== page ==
The new ‘Star Trek’ reboot could not have come at a better time

“It was only when I got older and more mature that I began to appreciate the depth and the intellectual side of ‘Star Trek,'” says Roddenberry, who was 17 when his father, Gene, died.

Roddenberry is now completely aboard “Star Trek: Strange New Worlds,” which premieres May 5 on Paramount +. A prequel to the original series that aired in the 1960s, it is based on the years when Capt. Christopher Pike, a fan favorite who appeared in the original series, led the USS Enterprise.

Such an idealistic worldview can be a resounding sell-out to today’s audiences, plagued by hateful politics, violence, war, and dreadful warnings about a rapidly warming planet. But that’s a change that Roddenberry, an executive producer with the new show, welcomes.

“I say nothing bad about the other programs, but it’s the one I’m most excited about,” says Roddenberry, CEO of Roddenberry Entertainment, which develops sci-fi graphic novels, podcasts, TV and film projects.

“It’s going to go back to the formatting of the original series. It’s the kind of thing we have to go out to give ourselves hope,” he adds. “I understand that this is just a TV show, but it inspires countless people to live a better life.”

What we can expect in the new series

Akiva Goldsman, the show’s executive producer, says the new series will be different and yet the same. Fans should expect more stand-alone episodes, more of the original series’ optimism, and thought-provoking twists reminiscent of “The Twilight Zone.”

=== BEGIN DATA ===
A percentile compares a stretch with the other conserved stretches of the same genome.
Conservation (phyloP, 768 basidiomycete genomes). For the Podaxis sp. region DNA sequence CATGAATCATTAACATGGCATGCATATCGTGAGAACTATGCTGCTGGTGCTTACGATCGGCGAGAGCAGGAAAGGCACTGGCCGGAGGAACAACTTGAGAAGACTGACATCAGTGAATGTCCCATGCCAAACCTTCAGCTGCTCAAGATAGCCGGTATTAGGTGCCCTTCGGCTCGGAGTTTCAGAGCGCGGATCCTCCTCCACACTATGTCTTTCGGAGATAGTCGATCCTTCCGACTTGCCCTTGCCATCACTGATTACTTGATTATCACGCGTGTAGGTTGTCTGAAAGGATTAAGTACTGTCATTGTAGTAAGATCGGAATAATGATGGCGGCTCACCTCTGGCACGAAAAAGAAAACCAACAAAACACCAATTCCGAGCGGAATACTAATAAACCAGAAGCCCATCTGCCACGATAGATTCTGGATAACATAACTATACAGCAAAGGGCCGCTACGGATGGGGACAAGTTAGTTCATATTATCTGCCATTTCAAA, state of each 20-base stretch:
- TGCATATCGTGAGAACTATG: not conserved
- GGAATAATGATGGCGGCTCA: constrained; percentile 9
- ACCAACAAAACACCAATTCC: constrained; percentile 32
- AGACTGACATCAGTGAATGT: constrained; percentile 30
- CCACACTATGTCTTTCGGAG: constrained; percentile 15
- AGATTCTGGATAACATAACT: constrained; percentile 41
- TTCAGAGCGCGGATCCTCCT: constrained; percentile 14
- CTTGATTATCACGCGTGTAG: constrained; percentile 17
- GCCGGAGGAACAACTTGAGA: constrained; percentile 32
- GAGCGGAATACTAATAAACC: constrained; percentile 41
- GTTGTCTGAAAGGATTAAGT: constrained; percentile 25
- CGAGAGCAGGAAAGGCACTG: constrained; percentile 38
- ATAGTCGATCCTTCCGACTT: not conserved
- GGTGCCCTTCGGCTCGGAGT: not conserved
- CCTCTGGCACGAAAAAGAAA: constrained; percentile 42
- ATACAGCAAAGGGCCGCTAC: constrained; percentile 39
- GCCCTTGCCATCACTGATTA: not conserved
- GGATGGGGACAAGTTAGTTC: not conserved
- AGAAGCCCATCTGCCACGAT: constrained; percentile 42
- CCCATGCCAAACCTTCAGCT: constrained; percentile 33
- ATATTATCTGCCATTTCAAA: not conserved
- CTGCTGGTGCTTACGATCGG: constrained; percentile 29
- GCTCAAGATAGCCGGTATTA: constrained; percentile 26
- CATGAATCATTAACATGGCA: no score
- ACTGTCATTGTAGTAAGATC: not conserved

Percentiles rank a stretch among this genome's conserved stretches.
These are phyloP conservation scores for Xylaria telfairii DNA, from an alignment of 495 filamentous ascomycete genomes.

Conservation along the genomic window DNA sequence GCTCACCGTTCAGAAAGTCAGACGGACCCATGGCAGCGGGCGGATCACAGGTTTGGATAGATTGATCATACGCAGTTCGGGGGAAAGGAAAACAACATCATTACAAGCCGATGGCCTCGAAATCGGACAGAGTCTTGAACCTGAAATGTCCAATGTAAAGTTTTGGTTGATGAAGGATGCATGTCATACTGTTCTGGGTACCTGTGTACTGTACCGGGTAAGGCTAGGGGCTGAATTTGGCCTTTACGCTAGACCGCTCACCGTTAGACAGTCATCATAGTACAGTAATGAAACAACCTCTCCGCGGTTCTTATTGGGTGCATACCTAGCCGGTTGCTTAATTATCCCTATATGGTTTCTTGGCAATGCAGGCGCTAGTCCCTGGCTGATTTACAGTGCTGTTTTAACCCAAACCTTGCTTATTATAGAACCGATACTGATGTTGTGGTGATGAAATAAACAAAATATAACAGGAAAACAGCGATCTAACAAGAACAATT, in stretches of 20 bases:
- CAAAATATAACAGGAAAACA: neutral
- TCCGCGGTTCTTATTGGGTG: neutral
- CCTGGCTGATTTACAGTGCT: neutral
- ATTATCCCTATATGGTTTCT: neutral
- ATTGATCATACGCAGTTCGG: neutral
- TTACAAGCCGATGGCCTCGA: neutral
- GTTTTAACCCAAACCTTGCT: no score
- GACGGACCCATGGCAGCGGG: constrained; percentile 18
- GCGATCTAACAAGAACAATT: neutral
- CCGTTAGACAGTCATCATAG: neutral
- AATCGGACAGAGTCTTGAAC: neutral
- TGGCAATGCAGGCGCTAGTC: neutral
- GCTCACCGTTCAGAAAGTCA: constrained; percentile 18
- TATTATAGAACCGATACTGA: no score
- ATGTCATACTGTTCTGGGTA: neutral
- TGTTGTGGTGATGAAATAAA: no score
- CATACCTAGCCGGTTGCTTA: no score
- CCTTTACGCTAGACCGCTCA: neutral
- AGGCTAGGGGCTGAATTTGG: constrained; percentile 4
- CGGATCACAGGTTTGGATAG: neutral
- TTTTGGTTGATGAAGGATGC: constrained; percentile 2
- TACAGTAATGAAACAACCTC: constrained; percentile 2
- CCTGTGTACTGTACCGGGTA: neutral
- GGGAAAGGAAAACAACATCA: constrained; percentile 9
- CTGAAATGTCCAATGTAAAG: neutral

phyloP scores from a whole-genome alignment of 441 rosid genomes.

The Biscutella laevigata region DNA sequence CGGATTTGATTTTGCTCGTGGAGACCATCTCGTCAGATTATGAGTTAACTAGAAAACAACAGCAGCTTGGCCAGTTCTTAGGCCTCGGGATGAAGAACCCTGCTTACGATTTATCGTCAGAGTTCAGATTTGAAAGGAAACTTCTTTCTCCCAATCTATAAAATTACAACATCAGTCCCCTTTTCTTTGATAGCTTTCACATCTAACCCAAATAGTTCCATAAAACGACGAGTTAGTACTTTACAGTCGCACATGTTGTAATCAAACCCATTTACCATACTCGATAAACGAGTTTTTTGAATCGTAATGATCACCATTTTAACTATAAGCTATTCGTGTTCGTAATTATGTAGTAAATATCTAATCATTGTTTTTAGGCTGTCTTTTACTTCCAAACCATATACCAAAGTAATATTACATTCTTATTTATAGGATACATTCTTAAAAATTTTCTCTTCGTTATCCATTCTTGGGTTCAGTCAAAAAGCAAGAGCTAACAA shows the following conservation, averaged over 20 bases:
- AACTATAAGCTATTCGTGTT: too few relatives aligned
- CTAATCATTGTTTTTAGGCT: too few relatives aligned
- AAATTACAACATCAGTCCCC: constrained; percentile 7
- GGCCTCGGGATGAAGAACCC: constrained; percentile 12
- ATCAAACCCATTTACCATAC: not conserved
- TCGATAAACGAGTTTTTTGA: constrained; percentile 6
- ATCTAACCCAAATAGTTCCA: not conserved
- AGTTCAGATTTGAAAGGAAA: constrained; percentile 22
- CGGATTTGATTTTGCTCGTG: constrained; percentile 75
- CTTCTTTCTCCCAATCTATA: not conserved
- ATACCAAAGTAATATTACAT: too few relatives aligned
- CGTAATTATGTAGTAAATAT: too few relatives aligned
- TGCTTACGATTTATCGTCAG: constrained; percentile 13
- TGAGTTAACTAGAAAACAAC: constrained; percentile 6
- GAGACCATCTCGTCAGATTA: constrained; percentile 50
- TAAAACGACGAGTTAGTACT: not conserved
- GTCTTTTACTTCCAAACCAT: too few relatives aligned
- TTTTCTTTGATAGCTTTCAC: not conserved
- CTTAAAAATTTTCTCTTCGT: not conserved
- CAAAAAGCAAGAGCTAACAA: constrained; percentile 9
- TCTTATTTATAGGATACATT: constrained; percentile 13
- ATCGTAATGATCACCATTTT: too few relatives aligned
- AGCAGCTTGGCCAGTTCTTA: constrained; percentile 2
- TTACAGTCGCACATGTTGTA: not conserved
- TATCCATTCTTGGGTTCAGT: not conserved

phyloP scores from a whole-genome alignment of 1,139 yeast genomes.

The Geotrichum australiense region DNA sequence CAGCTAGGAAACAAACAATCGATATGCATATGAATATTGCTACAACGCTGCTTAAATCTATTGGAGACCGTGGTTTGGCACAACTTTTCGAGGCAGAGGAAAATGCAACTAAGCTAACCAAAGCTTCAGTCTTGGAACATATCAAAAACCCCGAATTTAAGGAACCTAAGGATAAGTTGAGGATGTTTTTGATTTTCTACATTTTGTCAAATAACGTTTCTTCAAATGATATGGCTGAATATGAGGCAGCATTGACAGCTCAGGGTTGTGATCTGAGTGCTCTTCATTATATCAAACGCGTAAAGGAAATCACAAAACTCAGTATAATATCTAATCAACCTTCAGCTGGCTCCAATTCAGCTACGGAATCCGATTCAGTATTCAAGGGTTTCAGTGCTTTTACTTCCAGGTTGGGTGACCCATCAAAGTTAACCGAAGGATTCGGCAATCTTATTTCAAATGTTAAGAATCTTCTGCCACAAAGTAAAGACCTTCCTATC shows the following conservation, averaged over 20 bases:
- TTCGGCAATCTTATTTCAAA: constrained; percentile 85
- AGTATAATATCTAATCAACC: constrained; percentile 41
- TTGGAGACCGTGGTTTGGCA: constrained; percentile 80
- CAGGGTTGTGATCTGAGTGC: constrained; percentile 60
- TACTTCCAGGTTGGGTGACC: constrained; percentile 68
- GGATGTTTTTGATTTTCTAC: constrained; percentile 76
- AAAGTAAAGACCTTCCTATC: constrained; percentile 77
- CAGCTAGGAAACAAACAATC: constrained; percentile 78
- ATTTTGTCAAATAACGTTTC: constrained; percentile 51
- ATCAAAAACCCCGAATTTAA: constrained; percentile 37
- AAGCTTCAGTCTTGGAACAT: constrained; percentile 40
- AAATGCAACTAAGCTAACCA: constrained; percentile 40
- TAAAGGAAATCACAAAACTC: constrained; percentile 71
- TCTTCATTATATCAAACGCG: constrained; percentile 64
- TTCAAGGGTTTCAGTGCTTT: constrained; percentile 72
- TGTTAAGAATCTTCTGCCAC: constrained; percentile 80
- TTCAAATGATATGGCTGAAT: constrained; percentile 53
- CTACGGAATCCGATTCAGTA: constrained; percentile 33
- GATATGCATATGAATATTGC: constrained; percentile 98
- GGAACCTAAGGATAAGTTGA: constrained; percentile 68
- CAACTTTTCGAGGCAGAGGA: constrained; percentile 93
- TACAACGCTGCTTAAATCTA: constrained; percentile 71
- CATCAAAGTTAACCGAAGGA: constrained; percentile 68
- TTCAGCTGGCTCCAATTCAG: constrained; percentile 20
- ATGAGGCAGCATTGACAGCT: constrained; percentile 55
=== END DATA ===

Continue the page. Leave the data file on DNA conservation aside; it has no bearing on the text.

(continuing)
Another wrinkle is the new show’s focus on some of “Star Treks’ iconic characters. The show will examine the evolution of such characters as Spock and Uhura before they became mythical characters, Goldsman says.
Celia Rose Gooding as young Uhura and Ethan Peck as young Spock in the new series streaming on Paramount +.

“Our Uhura is young. She starts as a cadet,” Goldsman says. “Where does she come from? What decisions did she make to allow her to be in the Navy and become the heroine we know she is?”

Another big change is in the captain’s chair. The character of Captain Pike is very different from Kirk, Goldsman says.

“Jim Kirk is a young boy’s fantasy about a ‘Star Trek’ captain,” says Goldsman. “He is brash, impulsive – he knows the rules but does not follow them. He is a girl. Pike is a thoughtful man with sense who creates consensus.”

There are countless debates in the Trekkie universe about which TV version of “Star Trek” is better, and whether subsequent series deviated too much from the optimistic tone of the original. That optimism is reflected in the voiceover monologue of Captain Kirk at the beginning of each episode. He says the goal of Enterprise is to “seek out new life and adventure” and “explore strange new worlds” – not to conquer civilizations or force residents to accept certain beliefs.

In contrast, subsequent versions of the show, such as “Star Trek: Deep Space Nine,” contained some characters who were morally compromised or sometimes made decisions that were at odds with their values.

Nichelle Nichols and William Shatner in the original
Ben Robinson, co-author of “Star Trek – The Original Series: A Celebration,” says he hopes a return to the franchise’s “original recipe” will retain hope from the first series, while offering complex characters with moral struggles.

“I’m looking for the original series with a budget for the 21st century,” says Robinson. “If they can combine sophisticated stories with beautiful special effects and 1960s ‘Right Stuff’ energetic storytelling, then I’ll be over the moon.”

Why hopeful storytelling is never outdated

One of the unspoken questions in the new series is one you will not see on many of the series’ discussion forums: Will Star Trek’s optimism and emphasis on inclusivity feel outdated in today’s cynical world?

It’s hard to have faith in humanity by looking at news headlines. Racial, ethnic, and political divisions seem as deep as the outer realms of space itself.